The Prodigy’s latest album Invaders Must Die has split the critics down the middle.
On the one side there are those hailing the Prodigy’s return to form and the explosive raw energy that they made their name with, while on the other there are those snootily looking down their noses and dismissing it as a regressive return to the trio’s ravey sound of yore.
Whatever the hacks say, the public seem to have taken the Essex trio back to their hearts, with the album hitting Number 1 and lingering around the top 10 for the past two months.
Once Dizzee Rascal has plied the enthusiastic crowd with his hard-hitting grime set and fellow support act Kissy Sell Out has unleashed a big room dance set, the curtain shunts forward and the lights come up for Liam, Keith and Maxim to break straight into World’s On Fire.
Having hit the ground running they run excitedly through tracks both new and old at a breathtaking pace, airing Their Law, Voodoo People and Firestarter alongside the fantastically manic Warrior’s Dance, current single Omen, and stomping new track, Comanche. It’s like one long adrenaline rush. One complaint could be that there really is no let up, which could prove exhausting, but in reality the onslaught is thrilling throughout.
Liam Howlett has always excelled at mixing up his own tunes and contorting them into completely new shapes, a talent he displays on several occasions tonight as perennial favourites Breathe and Poison are extended and Jericho receives a complete revamp. Keith and Maxim work off each other’s energy, geeing each other up and shouting in each other’s faces before turning to the crowd to do the same. A sea of arms then shoots heavenward on demand.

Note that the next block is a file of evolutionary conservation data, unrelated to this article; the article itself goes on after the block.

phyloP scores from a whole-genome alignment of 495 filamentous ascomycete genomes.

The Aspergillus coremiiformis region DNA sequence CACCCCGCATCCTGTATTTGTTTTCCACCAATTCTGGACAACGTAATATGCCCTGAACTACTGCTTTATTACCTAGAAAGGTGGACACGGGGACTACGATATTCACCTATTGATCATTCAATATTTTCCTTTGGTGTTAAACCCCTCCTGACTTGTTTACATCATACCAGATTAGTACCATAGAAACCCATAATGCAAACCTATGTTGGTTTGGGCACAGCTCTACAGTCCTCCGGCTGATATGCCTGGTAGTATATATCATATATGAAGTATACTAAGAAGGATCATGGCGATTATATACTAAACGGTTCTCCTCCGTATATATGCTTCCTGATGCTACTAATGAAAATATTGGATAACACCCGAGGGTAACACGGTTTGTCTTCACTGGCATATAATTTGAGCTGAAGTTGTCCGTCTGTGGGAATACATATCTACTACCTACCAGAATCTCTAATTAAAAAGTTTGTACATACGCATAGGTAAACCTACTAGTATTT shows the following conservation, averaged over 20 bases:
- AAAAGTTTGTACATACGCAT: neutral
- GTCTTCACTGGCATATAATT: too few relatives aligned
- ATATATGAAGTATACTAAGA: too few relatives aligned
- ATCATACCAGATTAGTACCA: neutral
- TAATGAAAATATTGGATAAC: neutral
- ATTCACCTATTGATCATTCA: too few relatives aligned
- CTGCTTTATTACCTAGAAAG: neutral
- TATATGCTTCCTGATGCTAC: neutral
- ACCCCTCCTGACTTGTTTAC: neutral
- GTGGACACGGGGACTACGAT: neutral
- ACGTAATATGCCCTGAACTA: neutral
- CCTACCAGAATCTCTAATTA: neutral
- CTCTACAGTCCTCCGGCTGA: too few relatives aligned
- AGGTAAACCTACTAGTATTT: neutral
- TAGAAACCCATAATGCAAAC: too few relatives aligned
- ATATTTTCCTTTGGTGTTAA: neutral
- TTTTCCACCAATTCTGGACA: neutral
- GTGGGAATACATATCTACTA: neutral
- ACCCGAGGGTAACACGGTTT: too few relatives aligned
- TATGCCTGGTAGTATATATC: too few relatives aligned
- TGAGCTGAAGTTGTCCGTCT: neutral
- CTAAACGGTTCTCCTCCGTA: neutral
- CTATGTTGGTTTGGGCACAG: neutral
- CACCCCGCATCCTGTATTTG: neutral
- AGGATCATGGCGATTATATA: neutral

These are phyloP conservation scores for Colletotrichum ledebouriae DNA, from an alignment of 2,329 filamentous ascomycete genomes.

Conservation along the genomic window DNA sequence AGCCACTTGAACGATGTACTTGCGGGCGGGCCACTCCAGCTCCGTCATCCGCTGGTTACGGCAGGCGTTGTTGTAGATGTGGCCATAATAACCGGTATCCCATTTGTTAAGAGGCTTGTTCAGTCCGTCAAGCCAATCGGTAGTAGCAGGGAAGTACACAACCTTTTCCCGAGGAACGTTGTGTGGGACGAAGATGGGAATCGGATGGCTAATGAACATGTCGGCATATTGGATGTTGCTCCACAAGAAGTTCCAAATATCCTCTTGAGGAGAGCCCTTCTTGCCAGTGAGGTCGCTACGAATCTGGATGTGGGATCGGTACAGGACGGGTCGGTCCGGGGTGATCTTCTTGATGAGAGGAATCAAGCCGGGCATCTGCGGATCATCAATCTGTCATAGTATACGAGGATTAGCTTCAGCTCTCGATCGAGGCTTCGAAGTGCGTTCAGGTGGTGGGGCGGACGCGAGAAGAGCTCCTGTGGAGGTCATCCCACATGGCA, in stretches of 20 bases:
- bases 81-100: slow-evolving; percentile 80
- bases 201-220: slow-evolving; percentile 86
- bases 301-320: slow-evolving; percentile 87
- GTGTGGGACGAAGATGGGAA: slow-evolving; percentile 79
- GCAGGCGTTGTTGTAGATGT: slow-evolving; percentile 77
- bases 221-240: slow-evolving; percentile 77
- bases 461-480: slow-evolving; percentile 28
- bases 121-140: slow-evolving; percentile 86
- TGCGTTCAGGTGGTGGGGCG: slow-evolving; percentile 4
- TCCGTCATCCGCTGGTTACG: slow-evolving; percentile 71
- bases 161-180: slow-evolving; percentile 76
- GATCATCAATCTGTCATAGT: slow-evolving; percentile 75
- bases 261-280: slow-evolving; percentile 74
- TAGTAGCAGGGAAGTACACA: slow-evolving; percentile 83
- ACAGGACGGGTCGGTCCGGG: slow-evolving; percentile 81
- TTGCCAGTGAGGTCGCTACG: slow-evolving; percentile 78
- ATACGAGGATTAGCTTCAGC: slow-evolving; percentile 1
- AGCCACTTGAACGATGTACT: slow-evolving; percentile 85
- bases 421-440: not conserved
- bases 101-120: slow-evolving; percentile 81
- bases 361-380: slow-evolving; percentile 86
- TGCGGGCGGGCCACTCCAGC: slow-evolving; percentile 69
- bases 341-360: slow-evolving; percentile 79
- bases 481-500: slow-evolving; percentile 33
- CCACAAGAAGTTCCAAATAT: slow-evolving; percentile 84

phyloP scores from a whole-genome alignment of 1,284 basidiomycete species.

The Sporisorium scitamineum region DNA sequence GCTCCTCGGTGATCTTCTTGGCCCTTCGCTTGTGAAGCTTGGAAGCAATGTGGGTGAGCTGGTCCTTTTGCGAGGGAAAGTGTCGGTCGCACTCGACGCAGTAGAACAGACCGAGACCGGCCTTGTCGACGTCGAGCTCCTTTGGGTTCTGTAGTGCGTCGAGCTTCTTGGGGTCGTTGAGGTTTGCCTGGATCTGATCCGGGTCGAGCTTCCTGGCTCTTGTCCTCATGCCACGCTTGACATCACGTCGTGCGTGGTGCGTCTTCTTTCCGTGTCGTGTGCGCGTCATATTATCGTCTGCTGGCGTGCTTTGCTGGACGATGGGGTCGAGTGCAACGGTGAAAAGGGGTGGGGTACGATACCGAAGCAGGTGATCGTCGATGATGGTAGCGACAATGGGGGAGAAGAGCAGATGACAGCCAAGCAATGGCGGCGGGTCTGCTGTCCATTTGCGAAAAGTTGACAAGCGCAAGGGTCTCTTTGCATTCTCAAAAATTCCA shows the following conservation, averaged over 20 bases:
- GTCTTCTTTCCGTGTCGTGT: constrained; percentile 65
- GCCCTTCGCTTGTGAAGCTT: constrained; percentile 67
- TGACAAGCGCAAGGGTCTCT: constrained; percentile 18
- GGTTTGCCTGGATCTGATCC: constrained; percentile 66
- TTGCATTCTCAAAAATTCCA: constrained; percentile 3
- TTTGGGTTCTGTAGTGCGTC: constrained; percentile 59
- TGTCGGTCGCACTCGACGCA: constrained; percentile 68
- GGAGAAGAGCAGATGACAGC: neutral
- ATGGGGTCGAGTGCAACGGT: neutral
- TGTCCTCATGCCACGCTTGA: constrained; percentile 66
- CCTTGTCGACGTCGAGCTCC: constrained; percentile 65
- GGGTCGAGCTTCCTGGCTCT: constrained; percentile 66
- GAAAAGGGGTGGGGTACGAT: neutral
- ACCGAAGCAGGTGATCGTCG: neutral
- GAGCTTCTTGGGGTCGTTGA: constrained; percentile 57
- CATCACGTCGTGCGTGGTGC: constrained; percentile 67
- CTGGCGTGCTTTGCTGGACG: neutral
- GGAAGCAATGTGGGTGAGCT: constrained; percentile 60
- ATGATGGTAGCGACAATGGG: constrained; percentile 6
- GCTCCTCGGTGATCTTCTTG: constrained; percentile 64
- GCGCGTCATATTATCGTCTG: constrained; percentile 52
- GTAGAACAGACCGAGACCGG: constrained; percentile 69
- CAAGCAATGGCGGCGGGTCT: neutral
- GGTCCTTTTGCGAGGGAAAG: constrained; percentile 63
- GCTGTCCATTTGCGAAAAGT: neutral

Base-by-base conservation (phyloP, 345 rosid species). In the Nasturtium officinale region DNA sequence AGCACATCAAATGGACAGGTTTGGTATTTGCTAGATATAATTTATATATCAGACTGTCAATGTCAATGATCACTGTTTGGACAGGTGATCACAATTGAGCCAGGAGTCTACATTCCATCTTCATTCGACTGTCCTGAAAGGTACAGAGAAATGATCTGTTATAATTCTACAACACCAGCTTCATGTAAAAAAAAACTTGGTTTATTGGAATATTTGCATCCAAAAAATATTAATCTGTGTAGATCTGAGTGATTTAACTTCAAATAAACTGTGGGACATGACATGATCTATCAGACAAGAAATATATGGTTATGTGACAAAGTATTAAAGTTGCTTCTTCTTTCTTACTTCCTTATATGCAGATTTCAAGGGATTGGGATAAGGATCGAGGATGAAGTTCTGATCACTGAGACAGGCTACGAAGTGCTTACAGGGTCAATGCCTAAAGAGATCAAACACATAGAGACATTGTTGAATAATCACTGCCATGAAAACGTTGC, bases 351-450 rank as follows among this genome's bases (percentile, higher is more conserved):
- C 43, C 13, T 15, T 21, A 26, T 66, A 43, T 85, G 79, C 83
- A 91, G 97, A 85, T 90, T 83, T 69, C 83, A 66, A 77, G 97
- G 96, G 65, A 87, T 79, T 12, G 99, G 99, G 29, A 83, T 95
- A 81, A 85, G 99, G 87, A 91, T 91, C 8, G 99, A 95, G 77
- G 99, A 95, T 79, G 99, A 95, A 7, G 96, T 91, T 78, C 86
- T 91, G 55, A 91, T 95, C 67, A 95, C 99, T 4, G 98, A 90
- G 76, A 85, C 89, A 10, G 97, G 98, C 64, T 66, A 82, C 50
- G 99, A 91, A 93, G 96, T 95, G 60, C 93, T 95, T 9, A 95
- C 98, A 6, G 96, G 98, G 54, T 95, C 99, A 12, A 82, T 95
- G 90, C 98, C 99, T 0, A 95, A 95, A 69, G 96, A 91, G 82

The crowd bay for an encore and the Braintree boys duly oblige, reprising Omen then leading into Invaders Must Die and Take Me To The Hospital, with its organ-pummelling bass accompanied by the continuing, retina-frying light show.
The finale comes in the form of Out Of Space which sees the whole audience in their thousands providing vocals. Whether anyone could have ever envisaged the original rave ethic spawning a mass stadium singalong 20 years down the line is doubtful, and it’s certain that there are probably some white gloved cronies out there who begrudge what happened to ‘their’ scene’, but all of that is irrelevant when there’s this much fun to be had.
Liam Howlett has repeated throughout the band’s 18-year career that without the buzz of playing live, The Prodigy would not exist. Indeed, it’s exactly that thrill of performing that pulled the band back together into the recording studio to produce an album that demands to be listened to loud and live. Tonight proved that nearly two decades after breaking out of the underground, The Prodigy are still relevant, have rediscovered their creative mojo and, above all, are still enjoying every second of it. An incendiary performance that demonstrated how live dance music should be brought to the stage.